petitions, to which the god makes reply. When he has finished asking what he will and the god has finished replying, the nakaza falls forward on his face.
The maeza concludes with a prayer; then striking the nakaza on the back, with or without the ceremony of previously writing a cabalistic character (a Sanskrit one) there, the maeza wakes him up. One of the others gives the man water from a cup, and when he has been able to swallow it, the rest set to and rub his arms and body out of their cataleptic contraction. For at first it is practically impossible to take the wand from his unnatural grasp.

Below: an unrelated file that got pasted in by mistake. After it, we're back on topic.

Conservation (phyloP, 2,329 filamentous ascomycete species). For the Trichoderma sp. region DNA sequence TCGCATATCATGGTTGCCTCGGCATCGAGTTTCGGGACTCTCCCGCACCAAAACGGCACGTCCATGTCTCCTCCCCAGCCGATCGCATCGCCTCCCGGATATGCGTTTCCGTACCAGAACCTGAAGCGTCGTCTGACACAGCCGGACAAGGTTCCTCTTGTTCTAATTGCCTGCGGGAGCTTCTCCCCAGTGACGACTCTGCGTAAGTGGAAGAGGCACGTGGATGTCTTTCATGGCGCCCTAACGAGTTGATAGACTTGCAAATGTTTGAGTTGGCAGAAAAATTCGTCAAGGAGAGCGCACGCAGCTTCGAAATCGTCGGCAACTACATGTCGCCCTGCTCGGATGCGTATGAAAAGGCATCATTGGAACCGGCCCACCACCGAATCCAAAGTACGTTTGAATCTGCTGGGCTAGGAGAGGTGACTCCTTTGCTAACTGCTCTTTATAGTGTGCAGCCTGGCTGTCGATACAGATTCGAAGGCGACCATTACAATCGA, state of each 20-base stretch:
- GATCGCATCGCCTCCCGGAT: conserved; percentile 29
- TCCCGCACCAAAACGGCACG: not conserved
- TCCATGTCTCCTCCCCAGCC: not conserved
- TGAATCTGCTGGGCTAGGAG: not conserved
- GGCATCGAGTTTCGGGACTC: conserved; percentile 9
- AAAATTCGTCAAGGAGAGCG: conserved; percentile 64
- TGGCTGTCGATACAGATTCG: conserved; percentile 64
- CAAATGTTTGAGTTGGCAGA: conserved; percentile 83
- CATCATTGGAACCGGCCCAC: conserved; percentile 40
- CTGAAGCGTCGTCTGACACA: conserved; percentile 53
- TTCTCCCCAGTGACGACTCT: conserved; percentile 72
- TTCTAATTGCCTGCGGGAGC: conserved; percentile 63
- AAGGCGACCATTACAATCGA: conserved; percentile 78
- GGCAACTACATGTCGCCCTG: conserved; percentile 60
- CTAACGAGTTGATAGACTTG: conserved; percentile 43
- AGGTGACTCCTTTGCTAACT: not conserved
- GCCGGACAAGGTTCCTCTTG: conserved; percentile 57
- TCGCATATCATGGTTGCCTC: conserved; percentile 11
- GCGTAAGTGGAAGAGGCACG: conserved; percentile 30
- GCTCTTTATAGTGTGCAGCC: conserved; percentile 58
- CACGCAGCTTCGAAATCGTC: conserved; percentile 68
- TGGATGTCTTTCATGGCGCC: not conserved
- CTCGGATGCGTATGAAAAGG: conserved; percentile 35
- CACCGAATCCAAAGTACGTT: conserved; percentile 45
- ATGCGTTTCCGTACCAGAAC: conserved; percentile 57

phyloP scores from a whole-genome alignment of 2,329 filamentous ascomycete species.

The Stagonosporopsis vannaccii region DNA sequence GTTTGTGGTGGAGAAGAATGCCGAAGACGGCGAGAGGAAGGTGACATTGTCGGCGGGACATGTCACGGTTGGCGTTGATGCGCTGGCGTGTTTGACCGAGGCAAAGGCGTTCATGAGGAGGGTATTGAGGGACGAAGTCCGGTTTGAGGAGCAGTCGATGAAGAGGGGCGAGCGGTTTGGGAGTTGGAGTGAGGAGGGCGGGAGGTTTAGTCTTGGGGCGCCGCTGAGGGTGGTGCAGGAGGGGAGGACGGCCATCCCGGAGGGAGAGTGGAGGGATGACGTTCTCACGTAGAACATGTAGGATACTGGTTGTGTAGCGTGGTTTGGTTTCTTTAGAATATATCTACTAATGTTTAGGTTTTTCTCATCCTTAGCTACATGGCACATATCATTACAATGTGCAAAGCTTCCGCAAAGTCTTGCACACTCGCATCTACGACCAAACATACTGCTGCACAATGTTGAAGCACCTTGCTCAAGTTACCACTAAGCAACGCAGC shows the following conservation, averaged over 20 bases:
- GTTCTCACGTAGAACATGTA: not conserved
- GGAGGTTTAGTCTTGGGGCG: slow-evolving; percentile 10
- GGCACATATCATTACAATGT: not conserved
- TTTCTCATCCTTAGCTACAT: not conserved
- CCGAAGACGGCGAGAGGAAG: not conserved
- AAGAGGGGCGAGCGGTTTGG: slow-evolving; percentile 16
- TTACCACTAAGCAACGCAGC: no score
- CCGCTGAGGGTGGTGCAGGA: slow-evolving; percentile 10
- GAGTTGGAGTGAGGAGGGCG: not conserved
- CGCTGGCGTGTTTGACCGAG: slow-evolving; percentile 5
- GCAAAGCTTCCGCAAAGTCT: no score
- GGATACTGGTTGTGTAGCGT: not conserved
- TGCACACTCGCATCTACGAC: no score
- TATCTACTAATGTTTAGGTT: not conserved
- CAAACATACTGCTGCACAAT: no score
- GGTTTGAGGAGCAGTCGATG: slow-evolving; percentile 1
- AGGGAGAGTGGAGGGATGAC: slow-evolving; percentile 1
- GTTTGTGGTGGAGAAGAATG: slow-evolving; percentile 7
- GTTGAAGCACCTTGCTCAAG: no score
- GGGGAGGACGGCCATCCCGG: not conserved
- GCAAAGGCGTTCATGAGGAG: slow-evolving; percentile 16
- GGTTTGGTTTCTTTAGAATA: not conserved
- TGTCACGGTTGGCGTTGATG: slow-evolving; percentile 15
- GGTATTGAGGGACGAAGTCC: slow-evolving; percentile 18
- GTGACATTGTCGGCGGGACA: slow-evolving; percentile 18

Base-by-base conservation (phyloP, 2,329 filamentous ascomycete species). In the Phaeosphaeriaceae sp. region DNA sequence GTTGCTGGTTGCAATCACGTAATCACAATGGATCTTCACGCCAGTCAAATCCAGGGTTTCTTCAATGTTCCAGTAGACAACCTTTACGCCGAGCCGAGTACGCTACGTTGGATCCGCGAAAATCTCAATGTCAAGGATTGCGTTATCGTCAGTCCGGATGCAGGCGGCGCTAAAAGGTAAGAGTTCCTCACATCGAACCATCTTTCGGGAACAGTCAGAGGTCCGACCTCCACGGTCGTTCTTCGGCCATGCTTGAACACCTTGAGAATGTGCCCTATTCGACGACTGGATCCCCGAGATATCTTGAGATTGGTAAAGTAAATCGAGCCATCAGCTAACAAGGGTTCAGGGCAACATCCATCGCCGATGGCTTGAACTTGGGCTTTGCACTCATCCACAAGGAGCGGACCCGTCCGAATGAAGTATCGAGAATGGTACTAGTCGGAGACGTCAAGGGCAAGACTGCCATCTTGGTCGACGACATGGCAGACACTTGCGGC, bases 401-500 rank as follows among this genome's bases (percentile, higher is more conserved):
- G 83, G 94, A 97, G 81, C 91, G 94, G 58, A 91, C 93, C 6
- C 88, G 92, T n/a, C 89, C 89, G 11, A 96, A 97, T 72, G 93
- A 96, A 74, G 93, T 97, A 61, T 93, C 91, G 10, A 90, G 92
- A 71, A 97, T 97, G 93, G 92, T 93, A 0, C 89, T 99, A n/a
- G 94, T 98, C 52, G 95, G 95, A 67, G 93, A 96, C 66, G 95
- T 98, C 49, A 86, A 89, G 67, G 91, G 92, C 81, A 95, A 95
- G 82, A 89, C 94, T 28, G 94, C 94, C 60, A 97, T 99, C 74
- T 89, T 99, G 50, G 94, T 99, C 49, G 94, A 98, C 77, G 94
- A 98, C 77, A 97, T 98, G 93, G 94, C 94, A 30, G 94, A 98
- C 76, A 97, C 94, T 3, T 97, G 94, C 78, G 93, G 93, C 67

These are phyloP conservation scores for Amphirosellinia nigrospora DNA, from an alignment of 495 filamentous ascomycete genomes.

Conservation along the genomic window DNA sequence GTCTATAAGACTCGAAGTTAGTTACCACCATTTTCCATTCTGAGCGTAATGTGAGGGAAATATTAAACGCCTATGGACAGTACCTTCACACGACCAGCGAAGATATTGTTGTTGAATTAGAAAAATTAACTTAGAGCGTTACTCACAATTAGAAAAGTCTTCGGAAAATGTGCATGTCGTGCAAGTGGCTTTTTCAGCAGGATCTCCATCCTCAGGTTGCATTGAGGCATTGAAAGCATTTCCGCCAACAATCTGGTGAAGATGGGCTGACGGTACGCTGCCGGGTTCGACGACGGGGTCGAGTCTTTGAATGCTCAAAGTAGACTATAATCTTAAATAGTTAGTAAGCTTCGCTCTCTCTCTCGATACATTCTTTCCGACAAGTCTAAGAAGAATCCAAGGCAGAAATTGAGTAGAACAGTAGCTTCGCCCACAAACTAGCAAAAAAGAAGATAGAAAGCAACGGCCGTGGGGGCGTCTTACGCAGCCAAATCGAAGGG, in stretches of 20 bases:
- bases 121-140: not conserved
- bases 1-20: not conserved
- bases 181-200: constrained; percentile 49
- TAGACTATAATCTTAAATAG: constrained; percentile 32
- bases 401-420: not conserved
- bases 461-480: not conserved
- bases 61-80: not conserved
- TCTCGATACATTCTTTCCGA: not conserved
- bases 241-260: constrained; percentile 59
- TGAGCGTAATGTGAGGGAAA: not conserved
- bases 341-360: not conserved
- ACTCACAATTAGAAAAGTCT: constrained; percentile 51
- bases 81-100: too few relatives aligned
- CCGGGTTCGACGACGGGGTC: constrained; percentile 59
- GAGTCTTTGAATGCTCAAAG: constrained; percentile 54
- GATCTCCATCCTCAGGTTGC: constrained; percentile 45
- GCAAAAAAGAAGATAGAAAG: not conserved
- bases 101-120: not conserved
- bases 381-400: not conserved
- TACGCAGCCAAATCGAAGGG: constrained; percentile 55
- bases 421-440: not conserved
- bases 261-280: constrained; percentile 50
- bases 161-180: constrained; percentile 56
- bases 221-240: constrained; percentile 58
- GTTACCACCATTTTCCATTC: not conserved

Although eight men are considered the proper number by Ryōbu canons for a full presentation of the function, so many are not really vital to its performance. Two are all that are absolutely essential; one to be possessed, and one to hear what the god may deign to say. I have seen trances with officiators in number anywhere from two to eight. One man alone would be sufficient, were it not a part of the rite that some one should hear the god's words; for one man can take the parts of both maeza and nakaza